At least the Browns managed to end their offensive touchdown drought, with Robert Royal (4-60-1) crossing the stripe in garbage time. With Brady Quinn (21-35-205-1-1) at the helm the Cleveland passing game was unremarkable, though Braylon Edwards (1-12) had a couple of nice grabs that don't show up in the box score thanks to penalties. Jamal Lewis was surprisingly productive, rushing 11 times for 57 yards and catching three balls for another 47. James Davis saw significant action despite being involved in a car accident the eve of the game, though his 4-5 rushing and 3-4 receiving were a car wreck of a different sort. The Browns' most dynamic player remains Joshua Cribbs, who returned a punt 67 yards for a touchdown. Cleveland tried to get him the ball from scrimmage, running him from the wildcat (3-6) and throwing to him as well (2-10).

Fantasy Impact: Edwards was better than his stat line suggests, but the Browns still need to find a way for Cribbs to handle the ball more; maybe they can get some ideas from how the Vikings used Harvin. Lewis demonstrated there's still something left in the tank, and the Browns' young offensive line proved it can stand up to the stiffest of tests. So at least there's room for optimism. In Minnesota, Harvin had the kind of game the Vikings envisioned when they drafted him: 99 yards on three kickoff returns in addition to five touches for 58 yards from scrimmage. That's kind of a small number to bank on for fantasy purposes, but nothing in the way the Vikings handled his first game suggests he won't factor into Favre's game plan.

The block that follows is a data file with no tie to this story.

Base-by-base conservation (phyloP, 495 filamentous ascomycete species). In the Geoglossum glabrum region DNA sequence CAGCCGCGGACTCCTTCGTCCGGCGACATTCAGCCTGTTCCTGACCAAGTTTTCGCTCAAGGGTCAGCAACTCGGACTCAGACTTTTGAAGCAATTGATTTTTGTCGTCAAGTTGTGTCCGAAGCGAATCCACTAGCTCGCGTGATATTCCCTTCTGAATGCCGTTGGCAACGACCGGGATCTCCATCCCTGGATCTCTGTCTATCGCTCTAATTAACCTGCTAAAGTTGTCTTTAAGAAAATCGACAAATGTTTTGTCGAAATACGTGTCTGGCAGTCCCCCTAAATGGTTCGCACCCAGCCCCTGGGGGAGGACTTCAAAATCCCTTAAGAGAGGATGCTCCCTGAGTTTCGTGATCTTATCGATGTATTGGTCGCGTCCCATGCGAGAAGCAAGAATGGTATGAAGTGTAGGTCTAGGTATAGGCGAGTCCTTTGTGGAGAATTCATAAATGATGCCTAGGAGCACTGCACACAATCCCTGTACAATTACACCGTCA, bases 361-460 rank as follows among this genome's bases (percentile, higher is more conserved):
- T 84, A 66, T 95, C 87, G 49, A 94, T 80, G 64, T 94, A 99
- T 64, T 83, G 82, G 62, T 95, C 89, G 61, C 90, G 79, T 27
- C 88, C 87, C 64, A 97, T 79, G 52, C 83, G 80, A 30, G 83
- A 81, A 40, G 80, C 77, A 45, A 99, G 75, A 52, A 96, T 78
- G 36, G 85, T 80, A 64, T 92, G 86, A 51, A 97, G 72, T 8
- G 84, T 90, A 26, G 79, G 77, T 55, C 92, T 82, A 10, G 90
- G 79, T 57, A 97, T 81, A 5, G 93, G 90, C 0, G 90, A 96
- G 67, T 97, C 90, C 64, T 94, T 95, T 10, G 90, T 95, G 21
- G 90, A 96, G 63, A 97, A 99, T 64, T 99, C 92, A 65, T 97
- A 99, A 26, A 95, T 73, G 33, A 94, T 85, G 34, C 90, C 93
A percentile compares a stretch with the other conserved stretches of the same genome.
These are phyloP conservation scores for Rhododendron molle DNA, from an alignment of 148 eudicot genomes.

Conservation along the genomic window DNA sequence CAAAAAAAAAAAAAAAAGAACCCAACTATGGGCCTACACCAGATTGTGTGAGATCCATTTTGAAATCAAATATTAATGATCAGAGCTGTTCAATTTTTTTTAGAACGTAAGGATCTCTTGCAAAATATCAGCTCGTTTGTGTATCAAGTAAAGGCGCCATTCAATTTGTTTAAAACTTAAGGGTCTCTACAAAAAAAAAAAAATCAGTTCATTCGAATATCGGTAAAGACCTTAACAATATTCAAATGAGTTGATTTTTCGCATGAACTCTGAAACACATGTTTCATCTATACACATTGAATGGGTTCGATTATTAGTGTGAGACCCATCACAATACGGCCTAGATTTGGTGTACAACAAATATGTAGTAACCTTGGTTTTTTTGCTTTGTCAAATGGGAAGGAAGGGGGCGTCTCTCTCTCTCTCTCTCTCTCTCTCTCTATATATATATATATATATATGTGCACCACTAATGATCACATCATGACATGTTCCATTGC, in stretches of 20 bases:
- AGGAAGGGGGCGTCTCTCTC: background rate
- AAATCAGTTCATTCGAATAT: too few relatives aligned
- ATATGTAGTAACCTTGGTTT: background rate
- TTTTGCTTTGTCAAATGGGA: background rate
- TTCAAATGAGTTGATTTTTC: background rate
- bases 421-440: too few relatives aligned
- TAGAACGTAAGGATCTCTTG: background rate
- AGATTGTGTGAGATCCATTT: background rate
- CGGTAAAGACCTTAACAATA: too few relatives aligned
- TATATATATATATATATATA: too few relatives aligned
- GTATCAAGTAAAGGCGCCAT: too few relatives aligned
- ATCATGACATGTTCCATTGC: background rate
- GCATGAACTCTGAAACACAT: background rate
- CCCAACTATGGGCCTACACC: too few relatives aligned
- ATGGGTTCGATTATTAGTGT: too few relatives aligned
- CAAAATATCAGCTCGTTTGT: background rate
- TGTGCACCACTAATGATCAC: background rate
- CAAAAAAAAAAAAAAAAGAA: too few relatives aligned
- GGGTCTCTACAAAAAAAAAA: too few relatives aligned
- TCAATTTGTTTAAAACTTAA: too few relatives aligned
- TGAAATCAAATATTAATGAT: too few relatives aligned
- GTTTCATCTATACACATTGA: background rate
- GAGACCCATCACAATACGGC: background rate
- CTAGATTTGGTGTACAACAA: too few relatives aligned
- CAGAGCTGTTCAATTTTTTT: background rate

San Francisco 49ers 20, Arizona Cardinals 16

This wasn't supposed to be a defensive battle, but the first half yielded just one touchdown and four field goals. The touchdown belonged to Frank Gore, who didn't pile up much in the yardage department (22-30-1 on the ground and 3-18-1 in the air) but scored twice. Shaun Hill's afternoon was unremarkable (18-31-209-1), but that's about what Mike Singletary wants from the position. Veteran Isaac Bruce (4-74) was Hill's most productive target, while Vernon Davis (5-40) proved he might be able to shake that bust tag after all.

The Madden Curse didn't claim Troy Polamalu's cover mate, as Larry Fitzgerald (6-71-1) scored Arizona's lone touchdown. But the curse of the Super Bowl loser struck early for the reigning NFC champs as they unfurled a banner only to drop their home opener. When Kurt Warner (26-44-288-1-2) wasn't misfiring downfield, he was checking down against the Niners' bend-don't-break pass defense; as a result, Tim Hightower (12-121 receiving, 8-15 rushing) was the Cardinals' leading receiver. Chris Wells (7-29) was the more productive runner, but he wasn't on the field enough to make himself a factor. Anquan Boldin (2-19) played but wasn't a factor, and with Steve Breaston deactivated Jerheme Urban (5-74) was Warner's downfield target of choice.

Fantasy Impact: The bugaboo for rookie running backs is often times their inability to stay on the field because of their deficiencies in pass protection. And so long as Wells isn't in the Arizona passing game mix, he'll lose touches to Hightower. And if defenses view the Niners' success as a blueprint for taking away Fitzgerald and Boldin downfield, that stands to be a lot of touches. For the Niners, talk of working Glen Coffee (1-(-3)) into the mix seems premature seeing as Gore handled the ball 25 time and the rest of the team combined for 18 touches.